Monday, March 1, 2010

USA – Distinguished Sailors

This splendid Sheet of 4 US Distinguished sailors was given to me by my friend Ping-Lin.
William Sowden Sims (born Oct. 15, 1858, Port Hope, Ont., Can. — died Sept. 28, 1936, Boston, Mass., U.S.) U.S. naval officer. He graduated from the U.S. Naval Academy and later wrote a navigation textbook that became widely used. As naval attaché to U.S. embassies in Paris and St. Petersburg, he observed the superiority of foreign navies. As inspector of naval target practice (1902 – 09), he revolutionized U.S. naval gunnery. In World War I he commanded the U.S. fleet in Europe and helped develop the convoy system to protect Allied ships from German submarine attack. He was president of the Naval War College (1917 – 18, 1919 – 22).
Arleigh Albert Burke (October 19, 1901 – January 1, 1996) was an Admiral of the United States Navy who distinguished himself during World War II and the Korean War, and who served as Chief of Naval Operations during the Eisenhower administration.. Burke was born far from the sea, in Boulder, Colorado. On June 8, 1923, he graduated from the United States Naval Academy, was commissioned ensign in the United States Navy, and married Miss Roberta Gorsuch of Washington, D.C. Over the next 18 years, Burke prepared himself for combat, serving in battleships and destroyers, and earning a Master of Science in Engineering at the University of Michigan. When World War II came, he found himself, to his great disappointment, in a shore billet at the Naval Gun Factory in Washington, D.C. After persistent effort on his part, he received orders to join the fighting in the South Pacific.
Doris "Dorie" Miller (October 12, 1919 – November 24, 1943) was a cook in the United States Navy noted for his bravery during the attack on Pearl Harbor on December 7, 1941. He was the first African American to be awarded the Navy Cross, the third highest honor awarded by the US Navy at the time, after the Medal of Honor and the Navy Distinguished Service Medal (today the Navy Cross precedes the Distinguished Service Medal). Miller awoke at 6:00 A.M. and was collecting laundry when the alarm for general quarters was sounded. He headed for his battle station, the antiaircraft battery magazine amidship, only to discover that torpedo damage had destroyed it. He went on deck where he was assigned to carry wounded fellow sailors to safer locations. When Captain Mervyn Bennion was injured by a bomb splinter, an officer ordered Miller to the bridge to help in the effort to move him to a place of relative safety. Miller picked him up and attempted to carry him to a first-aid station; the Captain refused to leave his post and remained on the bridge until his death. When directed to assist in loading a pair of unattended Browning .50 caliber anti-aircraft guns, Miller took control of one and began firing at the Japanese planes, even though he had no training in operating the weapon. He fired the gun until he ran out of ammunition. Japanese aircraft eventually dropped two armor-piercing bombs through the deck of the battleship and launched 5 × 18 in. (457 mm) aircraft torpedoes into her port side. Heavily damaged by the ensuing explosions, and suffering from severe flooding below decks, the West Virginia slowly settled to the harbor bottom as her crew—including Miller—abandoned ship. Miller was commended by the Secretary of the Navy Frank Knox on April 1, 1942, and on May 27, 1942 he received the Navy Cross, which Fleet Admiral (then Admiral) Chester W. Nimitz, the Commander in Chief, Pacific Fleet presented to Miller on board aircraft carrier USS Enterprise (CV-6) for his extraordinary courage in battle.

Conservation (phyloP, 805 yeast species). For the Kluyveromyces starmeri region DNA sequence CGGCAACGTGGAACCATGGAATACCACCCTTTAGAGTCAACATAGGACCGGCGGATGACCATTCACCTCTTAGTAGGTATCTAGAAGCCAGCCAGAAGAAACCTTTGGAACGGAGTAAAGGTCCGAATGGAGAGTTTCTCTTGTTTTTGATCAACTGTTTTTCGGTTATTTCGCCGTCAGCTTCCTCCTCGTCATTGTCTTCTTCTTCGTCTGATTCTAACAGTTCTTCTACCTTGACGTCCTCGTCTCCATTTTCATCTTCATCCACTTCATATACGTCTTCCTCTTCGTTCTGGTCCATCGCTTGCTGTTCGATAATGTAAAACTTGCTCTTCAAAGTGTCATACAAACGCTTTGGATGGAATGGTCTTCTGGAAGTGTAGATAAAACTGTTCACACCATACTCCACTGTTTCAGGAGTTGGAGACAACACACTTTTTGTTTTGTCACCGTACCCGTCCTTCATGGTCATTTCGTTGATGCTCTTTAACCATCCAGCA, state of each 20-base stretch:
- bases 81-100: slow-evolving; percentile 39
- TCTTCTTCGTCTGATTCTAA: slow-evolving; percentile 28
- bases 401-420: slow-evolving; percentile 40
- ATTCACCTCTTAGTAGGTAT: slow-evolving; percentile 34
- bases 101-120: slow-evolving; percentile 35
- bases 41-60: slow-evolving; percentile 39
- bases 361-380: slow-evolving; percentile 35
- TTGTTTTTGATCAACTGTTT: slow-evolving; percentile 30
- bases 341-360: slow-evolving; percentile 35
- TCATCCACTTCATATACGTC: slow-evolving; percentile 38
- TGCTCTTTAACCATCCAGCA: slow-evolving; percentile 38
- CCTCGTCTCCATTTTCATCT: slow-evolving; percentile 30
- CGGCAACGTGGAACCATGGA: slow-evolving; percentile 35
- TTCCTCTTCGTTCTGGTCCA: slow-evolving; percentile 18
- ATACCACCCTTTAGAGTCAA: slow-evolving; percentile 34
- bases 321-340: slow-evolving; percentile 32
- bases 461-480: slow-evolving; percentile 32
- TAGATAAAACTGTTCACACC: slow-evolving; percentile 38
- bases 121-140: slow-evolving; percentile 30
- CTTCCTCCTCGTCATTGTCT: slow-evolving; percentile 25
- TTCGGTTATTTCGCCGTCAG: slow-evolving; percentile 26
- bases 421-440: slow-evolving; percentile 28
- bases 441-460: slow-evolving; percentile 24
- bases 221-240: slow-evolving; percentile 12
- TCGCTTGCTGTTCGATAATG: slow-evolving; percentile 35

John McCloy (January 3, 1876 – May 24, 1945) was a sailor in the United States Navy who is one of only 19 individuals to receive the Medal of Honor twice. He received his first Medal of Honor for action in the Boxer Rebellion in June 1900. His second such award came in 1915 for action in Vera Cruz, Mexico in April 1914. ohn McCloy enlisted in the United States Navy on March 7, 1898. He was warranted as a boatswain on July 30, 1903 and commissioned ensign on July 1, 1917. He received his first Medal of Honor "for distinguished conduct in the presence of the enemy in battles of the 13th, 20th, 21st, and 22nd of June 1900, while with the relief expedition of the Allied Forces in China." His second Medal of Honor was awarded to him “for distinguished conduct in battle and extraordinary heroism; engagement of Vera Cruz, April 22, 1914.” Immediately after World War I, he commanded minesweeper USS Curlew (AM-8) clearing the mines of the North Sea mine barrage. For this work he was decorated with the Navy Cross. He retired from active duty as a lieutenant on October 15, 1928, and was promoted in retirement to lieutenant commander on February 23, 1942. McCloy was active in both the Veterans of Foreign Wars and the American Legion. He was a founding member of American Legion Post No. 1 in Leonia, New Jersey, the first American Legion post in the state. He died on May 25, 1945, in his home in Leonia, and was buried in Arlington National Cemetery.

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